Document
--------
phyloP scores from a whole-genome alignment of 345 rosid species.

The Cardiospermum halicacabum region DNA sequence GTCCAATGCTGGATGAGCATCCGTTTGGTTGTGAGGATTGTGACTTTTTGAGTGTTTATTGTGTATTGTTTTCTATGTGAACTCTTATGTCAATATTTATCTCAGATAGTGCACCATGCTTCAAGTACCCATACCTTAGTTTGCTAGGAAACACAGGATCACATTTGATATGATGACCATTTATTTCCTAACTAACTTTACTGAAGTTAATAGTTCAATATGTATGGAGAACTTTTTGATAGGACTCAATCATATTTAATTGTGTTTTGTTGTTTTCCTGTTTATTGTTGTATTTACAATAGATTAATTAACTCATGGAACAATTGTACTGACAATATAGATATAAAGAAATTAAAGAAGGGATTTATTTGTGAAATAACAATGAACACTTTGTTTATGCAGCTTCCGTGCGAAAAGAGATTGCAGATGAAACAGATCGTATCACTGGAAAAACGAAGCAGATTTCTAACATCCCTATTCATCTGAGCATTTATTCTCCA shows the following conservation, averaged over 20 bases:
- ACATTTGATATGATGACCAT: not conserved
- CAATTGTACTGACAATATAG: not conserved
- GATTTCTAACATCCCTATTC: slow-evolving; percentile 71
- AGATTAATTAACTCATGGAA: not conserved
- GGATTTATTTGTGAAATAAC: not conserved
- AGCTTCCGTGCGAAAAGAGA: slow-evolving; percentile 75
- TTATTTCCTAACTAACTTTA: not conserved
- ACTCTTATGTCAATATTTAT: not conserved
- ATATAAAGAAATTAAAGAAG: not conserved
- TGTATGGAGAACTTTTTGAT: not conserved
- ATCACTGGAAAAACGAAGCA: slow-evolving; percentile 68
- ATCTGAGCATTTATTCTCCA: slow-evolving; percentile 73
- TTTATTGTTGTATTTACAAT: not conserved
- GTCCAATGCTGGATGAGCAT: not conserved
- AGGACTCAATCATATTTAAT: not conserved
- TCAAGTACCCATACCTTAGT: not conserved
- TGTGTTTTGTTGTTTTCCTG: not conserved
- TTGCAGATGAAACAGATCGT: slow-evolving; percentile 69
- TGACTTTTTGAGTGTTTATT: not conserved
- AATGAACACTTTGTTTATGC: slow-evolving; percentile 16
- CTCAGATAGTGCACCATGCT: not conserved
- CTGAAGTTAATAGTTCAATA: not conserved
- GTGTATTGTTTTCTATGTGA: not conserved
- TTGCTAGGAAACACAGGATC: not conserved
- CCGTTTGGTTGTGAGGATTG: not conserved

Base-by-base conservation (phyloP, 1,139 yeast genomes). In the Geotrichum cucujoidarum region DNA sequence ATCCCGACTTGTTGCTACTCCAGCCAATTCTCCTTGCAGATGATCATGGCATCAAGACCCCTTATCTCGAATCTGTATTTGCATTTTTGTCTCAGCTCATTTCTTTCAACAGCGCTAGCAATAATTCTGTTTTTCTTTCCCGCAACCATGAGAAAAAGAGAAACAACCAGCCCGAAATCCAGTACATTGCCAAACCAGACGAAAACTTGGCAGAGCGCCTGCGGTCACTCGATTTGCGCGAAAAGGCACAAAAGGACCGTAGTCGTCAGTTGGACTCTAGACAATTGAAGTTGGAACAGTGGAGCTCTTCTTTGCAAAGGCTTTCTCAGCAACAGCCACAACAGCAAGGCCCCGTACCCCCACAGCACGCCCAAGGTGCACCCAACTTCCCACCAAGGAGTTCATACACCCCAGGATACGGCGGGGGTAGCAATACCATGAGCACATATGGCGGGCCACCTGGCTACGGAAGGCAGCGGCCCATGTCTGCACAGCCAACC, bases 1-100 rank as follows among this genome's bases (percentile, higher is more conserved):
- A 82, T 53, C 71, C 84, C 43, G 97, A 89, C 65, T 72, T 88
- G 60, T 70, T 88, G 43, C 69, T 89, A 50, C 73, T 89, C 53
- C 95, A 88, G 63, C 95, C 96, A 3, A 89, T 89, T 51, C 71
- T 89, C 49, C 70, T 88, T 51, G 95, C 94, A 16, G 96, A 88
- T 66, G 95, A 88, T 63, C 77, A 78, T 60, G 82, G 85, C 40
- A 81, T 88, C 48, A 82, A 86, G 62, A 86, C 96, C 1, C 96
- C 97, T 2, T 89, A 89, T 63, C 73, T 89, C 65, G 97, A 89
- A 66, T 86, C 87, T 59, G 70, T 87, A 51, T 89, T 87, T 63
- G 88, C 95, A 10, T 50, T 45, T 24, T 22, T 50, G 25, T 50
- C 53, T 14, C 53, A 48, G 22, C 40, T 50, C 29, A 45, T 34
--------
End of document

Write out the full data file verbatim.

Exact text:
phyloP scores from a whole-genome alignment of 345 rosid species.

The Cardiospermum halicacabum region DNA sequence GTCCAATGCTGGATGAGCATCCGTTTGGTTGTGAGGATTGTGACTTTTTGAGTGTTTATTGTGTATTGTTTTCTATGTGAACTCTTATGTCAATATTTATCTCAGATAGTGCACCATGCTTCAAGTACCCATACCTTAGTTTGCTAGGAAACACAGGATCACATTTGATATGATGACCATTTATTTCCTAACTAACTTTACTGAAGTTAATAGTTCAATATGTATGGAGAACTTTTTGATAGGACTCAATCATATTTAATTGTGTTTTGTTGTTTTCCTGTTTATTGTTGTATTTACAATAGATTAATTAACTCATGGAACAATTGTACTGACAATATAGATATAAAGAAATTAAAGAAGGGATTTATTTGTGAAATAACAATGAACACTTTGTTTATGCAGCTTCCGTGCGAAAAGAGATTGCAGATGAAACAGATCGTATCACTGGAAAAACGAAGCAGATTTCTAACATCCCTATTCATCTGAGCATTTATTCTCCA shows the following conservation, averaged over 20 bases:
- ACATTTGATATGATGACCAT: not conserved
- CAATTGTACTGACAATATAG: not conserved
- GATTTCTAACATCCCTATTC: slow-evolving; percentile 71
- AGATTAATTAACTCATGGAA: not conserved
- GGATTTATTTGTGAAATAAC: not conserved
- AGCTTCCGTGCGAAAAGAGA: slow-evolving; percentile 75
- TTATTTCCTAACTAACTTTA: not conserved
- ACTCTTATGTCAATATTTAT: not conserved
- ATATAAAGAAATTAAAGAAG: not conserved
- TGTATGGAGAACTTTTTGAT: not conserved
- ATCACTGGAAAAACGAAGCA: slow-evolving; percentile 68
- ATCTGAGCATTTATTCTCCA: slow-evolving; percentile 73
- TTTATTGTTGTATTTACAAT: not conserved
- GTCCAATGCTGGATGAGCAT: not conserved
- AGGACTCAATCATATTTAAT: not conserved
- TCAAGTACCCATACCTTAGT: not conserved
- TGTGTTTTGTTGTTTTCCTG: not conserved
- TTGCAGATGAAACAGATCGT: slow-evolving; percentile 69
- TGACTTTTTGAGTGTTTATT: not conserved
- AATGAACACTTTGTTTATGC: slow-evolving; percentile 16
- CTCAGATAGTGCACCATGCT: not conserved
- CTGAAGTTAATAGTTCAATA: not conserved
- GTGTATTGTTTTCTATGTGA: not conserved
- TTGCTAGGAAACACAGGATC: not conserved
- CCGTTTGGTTGTGAGGATTG: not conserved

Base-by-base conservation (phyloP, 1,139 yeast genomes). In the Geotrichum cucujoidarum region DNA sequence ATCCCGACTTGTTGCTACTCCAGCCAATTCTCCTTGCAGATGATCATGGCATCAAGACCCCTTATCTCGAATCTGTATTTGCATTTTTGTCTCAGCTCATTTCTTTCAACAGCGCTAGCAATAATTCTGTTTTTCTTTCCCGCAACCATGAGAAAAAGAGAAACAACCAGCCCGAAATCCAGTACATTGCCAAACCAGACGAAAACTTGGCAGAGCGCCTGCGGTCACTCGATTTGCGCGAAAAGGCACAAAAGGACCGTAGTCGTCAGTTGGACTCTAGACAATTGAAGTTGGAACAGTGGAGCTCTTCTTTGCAAAGGCTTTCTCAGCAACAGCCACAACAGCAAGGCCCCGTACCCCCACAGCACGCCCAAGGTGCACCCAACTTCCCACCAAGGAGTTCATACACCCCAGGATACGGCGGGGGTAGCAATACCATGAGCACATATGGCGGGCCACCTGGCTACGGAAGGCAGCGGCCCATGTCTGCACAGCCAACC, bases 1-100 rank as follows among this genome's bases (percentile, higher is more conserved):
- A 82, T 53, C 71, C 84, C 43, G 97, A 89, C 65, T 72, T 88
- G 60, T 70, T 88, G 43, C 69, T 89, A 50, C 73, T 89, C 53
- C 95, A 88, G 63, C 95, C 96, A 3, A 89, T 89, T 51, C 71
- T 89, C 49, C 70, T 88, T 51, G 95, C 94, A 16, G 96, A 88
- T 66, G 95, A 88, T 63, C 77, A 78, T 60, G 82, G 85, C 40
- A 81, T 88, C 48, A 82, A 86, G 62, A 86, C 96, C 1, C 96
- C 97, T 2, T 89, A 89, T 63, C 73, T 89, C 65, G 97, A 89
- A 66, T 86, C 87, T 59, G 70, T 87, A 51, T 89, T 87, T 63
- G 88, C 95, A 10, T 50, T 45, T 24, T 22, T 50, G 25, T 50
- C 53, T 14, C 53, A 48, G 22, C 40, T 50, C 29, A 45, T 34